A recent cover story in Time magazine, "The College Trap," decries the current state of collegiate athletics, in which an obsession with winning and money-making leads "too many players down the path of broken dreams."

Young men play collegiate ball with an eye on an NBA contract. However, Time reported, only 40 of the 20,000 young men playing collegiate basketball will make it into the NBA in any given year.But, more importantly, the article stressed, an alarming number of collegiate players trade their basketball talent for a third-rate college education. The colleges court them and then break or bend the rules to keep them playing and winning games. Grades and academic achievement are the least of the players' - or the coaches' - concern. In the end, players are cheated out of what they should have been going to college for in the first place - an education.

A particularly telling example was Tom Scales, a 6-foot-10-inch former star center for Georgetown University. Scales never made it to the NBA. He did manage to get his sheepskin, but his education, always taking a backseat to the basketball court, was a sham. He is now a doorman at a Washington, D.C., hotel.

He told Time that he learned the hard way that "there is more to life than sports."

Shortly before publication of Time's thought-provoking article, my alma mater, the University of Utah, hired a new basketball coach. In his first public appearance as Utah's new coach, Rick Majerus said some things that, considering what was reported in the Time article, were refreshing, if not revolutionary, for a basketball coach. Majerus said that the classroom, not the basketball court, will be his players' No. 1 focus.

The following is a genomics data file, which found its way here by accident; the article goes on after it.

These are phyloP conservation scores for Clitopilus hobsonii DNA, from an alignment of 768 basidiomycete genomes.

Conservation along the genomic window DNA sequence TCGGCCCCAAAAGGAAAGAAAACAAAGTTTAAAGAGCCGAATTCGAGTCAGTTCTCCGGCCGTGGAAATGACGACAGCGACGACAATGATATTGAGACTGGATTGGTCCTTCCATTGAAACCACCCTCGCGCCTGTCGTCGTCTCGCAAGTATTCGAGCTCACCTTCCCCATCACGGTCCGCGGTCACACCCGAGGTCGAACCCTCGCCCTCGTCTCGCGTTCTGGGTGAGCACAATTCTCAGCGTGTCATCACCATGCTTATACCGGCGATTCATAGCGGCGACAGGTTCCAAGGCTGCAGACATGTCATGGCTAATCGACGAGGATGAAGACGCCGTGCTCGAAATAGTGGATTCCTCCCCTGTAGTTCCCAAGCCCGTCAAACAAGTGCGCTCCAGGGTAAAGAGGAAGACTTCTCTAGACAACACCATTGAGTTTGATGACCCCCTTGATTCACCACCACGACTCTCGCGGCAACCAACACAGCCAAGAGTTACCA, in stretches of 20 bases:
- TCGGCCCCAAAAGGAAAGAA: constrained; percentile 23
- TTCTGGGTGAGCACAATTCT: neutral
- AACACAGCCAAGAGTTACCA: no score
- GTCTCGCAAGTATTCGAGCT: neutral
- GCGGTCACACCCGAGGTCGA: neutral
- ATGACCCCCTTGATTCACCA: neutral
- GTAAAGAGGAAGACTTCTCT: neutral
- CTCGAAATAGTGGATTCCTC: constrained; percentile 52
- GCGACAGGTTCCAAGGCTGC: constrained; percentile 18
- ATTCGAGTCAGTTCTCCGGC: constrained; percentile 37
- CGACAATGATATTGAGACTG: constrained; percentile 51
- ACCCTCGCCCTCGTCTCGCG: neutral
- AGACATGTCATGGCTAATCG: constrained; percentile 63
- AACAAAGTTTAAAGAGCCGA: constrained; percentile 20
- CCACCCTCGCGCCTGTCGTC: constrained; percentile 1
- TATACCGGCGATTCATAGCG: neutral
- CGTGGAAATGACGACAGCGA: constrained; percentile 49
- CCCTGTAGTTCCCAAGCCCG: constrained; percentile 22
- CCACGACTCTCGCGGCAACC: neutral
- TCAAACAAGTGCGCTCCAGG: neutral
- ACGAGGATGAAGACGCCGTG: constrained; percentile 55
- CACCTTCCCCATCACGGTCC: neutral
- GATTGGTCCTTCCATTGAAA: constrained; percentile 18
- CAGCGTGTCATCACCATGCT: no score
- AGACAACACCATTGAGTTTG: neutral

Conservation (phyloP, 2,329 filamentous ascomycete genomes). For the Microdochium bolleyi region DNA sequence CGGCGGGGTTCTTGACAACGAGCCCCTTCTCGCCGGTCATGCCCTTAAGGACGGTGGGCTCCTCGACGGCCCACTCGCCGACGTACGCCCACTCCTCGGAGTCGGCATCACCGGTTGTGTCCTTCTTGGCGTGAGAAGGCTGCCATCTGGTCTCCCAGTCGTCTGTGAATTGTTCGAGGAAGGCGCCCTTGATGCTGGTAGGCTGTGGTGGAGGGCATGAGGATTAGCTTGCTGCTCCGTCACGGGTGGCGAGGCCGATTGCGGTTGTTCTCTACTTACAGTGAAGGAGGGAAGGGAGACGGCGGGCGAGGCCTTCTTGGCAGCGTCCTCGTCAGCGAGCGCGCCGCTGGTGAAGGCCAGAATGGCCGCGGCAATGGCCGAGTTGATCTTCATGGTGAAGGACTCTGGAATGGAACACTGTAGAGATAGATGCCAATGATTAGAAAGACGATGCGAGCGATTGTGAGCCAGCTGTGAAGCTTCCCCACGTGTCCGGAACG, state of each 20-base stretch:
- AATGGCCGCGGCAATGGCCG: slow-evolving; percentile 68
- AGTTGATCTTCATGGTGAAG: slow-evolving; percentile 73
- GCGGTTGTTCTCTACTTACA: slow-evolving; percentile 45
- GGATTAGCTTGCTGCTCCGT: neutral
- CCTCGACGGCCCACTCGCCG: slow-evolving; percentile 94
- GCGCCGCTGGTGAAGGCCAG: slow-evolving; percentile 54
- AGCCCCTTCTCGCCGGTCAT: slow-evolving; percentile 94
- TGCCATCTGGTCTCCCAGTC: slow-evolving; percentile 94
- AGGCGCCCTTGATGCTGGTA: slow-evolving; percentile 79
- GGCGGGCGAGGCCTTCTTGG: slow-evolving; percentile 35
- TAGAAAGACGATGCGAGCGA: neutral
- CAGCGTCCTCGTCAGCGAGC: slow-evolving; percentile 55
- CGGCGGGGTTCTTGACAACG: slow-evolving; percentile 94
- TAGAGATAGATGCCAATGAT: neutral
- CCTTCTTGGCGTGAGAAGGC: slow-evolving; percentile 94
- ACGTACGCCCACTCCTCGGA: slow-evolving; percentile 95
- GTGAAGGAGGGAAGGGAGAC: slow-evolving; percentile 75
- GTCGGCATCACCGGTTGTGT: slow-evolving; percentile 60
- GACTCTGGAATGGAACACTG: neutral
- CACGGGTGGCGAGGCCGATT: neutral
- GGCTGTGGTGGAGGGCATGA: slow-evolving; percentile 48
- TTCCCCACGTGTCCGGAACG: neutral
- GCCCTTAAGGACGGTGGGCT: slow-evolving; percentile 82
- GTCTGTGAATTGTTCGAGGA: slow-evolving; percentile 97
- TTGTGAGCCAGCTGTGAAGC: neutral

That's great.

But I also wonder about an unspoken message that came out of the U. at the same time. The day before Majerus' selection was announced, it was reported that the U. had offered him a $1 million salary package, to be paid over several years. He and U. officials vehemently denied that report, but no one is pinpointing an amount.

I don't have any inside information on the size of his paycheck. But I'm convinced of one thing: It is a lot more than the ones earned by most U. professors. It wouldn't be surprising if it's more than U. President Chase N. Peterson's.

I find all of this talk about big-time salaries curious after listening to the cries from the U. for more money because its faculty salaries are 20 percent below their peers' elsewhere.

Now, as I write this, I'm already anticipating a U. official or two will call to "educate" me on such things as the important role of athletics in attracting donor dollars and how athletics pays its way through gate receipts. I'm well aware of those and similar arguments, and they have validity.

But so does the idea that you funnel your money into what is valued most.

Time suggested that one step toward reforming collegiate athletics would be to pay coaches on the same scale as other faculty members and make them eligible for tenure so their jobs wouldn't be tied to a win-loss record. There were other, equally interesting recommendations, such as sending a greater portion of athletic revenues into the general university coffers and limiting athletic events to weekends.

Maybe it's time our colleges started taking such suggestions seriously.